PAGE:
Meyers Leonard’s Oregon residence listed for $3M. Have you ever wanted to live in a mansion? Have you ever wanted to live in a house a Trail Blazer used to call home? Is your answer yes to both questions? Well, you’re in luck. If you have an extra $3 million laying around, you can take a mansion off of Meyers Leonard’s hands. The house, all 7,934 square feet if it, is nothing short of a dream home.

While the NBA is on hiatus, former Thunder star Russell Westbrook found time to wrap up some business back in Oklahoma. His single-story home, which he bought shortly after joining the team in 2008, just sold for $426,900. The nine-time All-Star, who now plays for the Houston Rockets, has purchased plenty of real estate since then. In 2015, he bought a Beverly Crest abode from Scott Disick for $4.65 million and upgraded again three years later, nabbing a Brentwood mansion near LeBron James for $19.75 million. This one’s a bit more modest at just over 3,000 square feet. It sits on a landscaped lot in Edmond, a suburban city a few miles north of the Thunder stadium.

Briefly with the Cleveland Cavaliers and now balling for the Utah Jazz, former L.A. Laker Jordan Clarkson seeks $3.35 million for a fairly recently purchased home in L.A.’s proto-suburban Woodland Hills community. The 6’4” guard purchased the then brand-spanking new house not even two years ago for a wee bit less than $3.2 million. Described in listings held by Zeev Perez at Keller Williams as a Cape Cod style home, the roughly 5,800-square-foot, family-sized structure is set behind a low fence and electronic driveway gates with five bedrooms and five full and two half bathrooms.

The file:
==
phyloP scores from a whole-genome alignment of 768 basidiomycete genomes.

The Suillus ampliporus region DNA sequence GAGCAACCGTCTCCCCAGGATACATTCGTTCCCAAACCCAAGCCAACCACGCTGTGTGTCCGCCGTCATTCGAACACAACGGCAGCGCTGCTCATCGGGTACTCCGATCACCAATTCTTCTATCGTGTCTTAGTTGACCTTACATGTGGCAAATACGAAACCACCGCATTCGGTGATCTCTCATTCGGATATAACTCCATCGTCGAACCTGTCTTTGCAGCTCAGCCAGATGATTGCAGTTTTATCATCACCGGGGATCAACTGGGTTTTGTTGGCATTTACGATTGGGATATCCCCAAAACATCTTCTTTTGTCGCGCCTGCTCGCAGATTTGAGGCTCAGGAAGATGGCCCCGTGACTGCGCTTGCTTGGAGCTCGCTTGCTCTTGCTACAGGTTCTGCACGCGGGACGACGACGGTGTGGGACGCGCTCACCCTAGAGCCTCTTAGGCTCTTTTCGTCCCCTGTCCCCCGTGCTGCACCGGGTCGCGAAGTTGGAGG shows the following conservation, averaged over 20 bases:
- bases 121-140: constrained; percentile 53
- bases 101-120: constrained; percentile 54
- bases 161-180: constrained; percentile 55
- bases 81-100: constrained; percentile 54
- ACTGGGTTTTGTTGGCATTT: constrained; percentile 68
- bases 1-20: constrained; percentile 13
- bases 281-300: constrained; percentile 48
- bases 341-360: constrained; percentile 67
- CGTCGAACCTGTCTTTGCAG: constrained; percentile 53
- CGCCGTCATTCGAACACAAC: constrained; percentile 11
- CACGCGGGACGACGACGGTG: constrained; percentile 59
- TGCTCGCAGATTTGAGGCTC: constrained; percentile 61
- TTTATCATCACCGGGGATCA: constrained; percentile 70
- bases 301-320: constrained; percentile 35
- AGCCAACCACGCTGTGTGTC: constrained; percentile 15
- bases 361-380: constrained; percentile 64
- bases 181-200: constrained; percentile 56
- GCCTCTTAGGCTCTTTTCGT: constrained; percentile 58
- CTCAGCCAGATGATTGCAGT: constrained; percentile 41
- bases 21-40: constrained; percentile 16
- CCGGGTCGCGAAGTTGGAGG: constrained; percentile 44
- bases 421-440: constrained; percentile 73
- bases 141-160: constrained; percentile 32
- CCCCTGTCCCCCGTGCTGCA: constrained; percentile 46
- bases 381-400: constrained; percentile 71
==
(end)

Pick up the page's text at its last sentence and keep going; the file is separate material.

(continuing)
In contrast to a number of teammates who’ve bought properties in the Milwaukee space, Pat Connaughton has gone a step additional: He is tearing down a dilapidated duplex so he can substitute it with a four-story house constructing. “I’ll attempt to personal this endlessly,” Connaughton, 27, stated on a current morning as he stepped inside the husk of the outdated duplex at the nook of North Milwaukee and East Knapp streets, simply a few blocks from Fiserv Discussion board, the place the Bucks play their residence video games.

However Connaughton might see the future: a three-unit constructing full of recent facilities topped by a 3,132-square-foot penthouse, which he plans to make his residence. Need to be his neighbor? Connaughton goes to hire out the different two models. (Bucks workers can count on a low cost.) He hopes to finish the undertaking by midsummer. If the Bucks win a championship, the parade can launch from his new pad. “I’ll have a housewarming occasion to kick it off,” Connaughton stated.

Connaughton has been constructing a second profession in actual property via his improvement firm, Seashore Home LLC, which is a household affair. His father, Len, is the vp, and Joe Stanton, a childhood good friend, is the director of undertaking administration. The corporate owns 4 properties and bought two others in Portland, Ore., the place Connaughton spent three seasons taking part in for the Path Blazers. Seashore Home additionally owns three properties and bought one other in South Bend, Ind., the place Connaughton was a two-sport star at Notre Dame. And in Milwaukee, he has two initiatives in the works, together with the house constructing close to the enviornment. Connaughton bought the property, which had been vacant for months, for $325,000, and he expects the rebuild to price a further $800,000.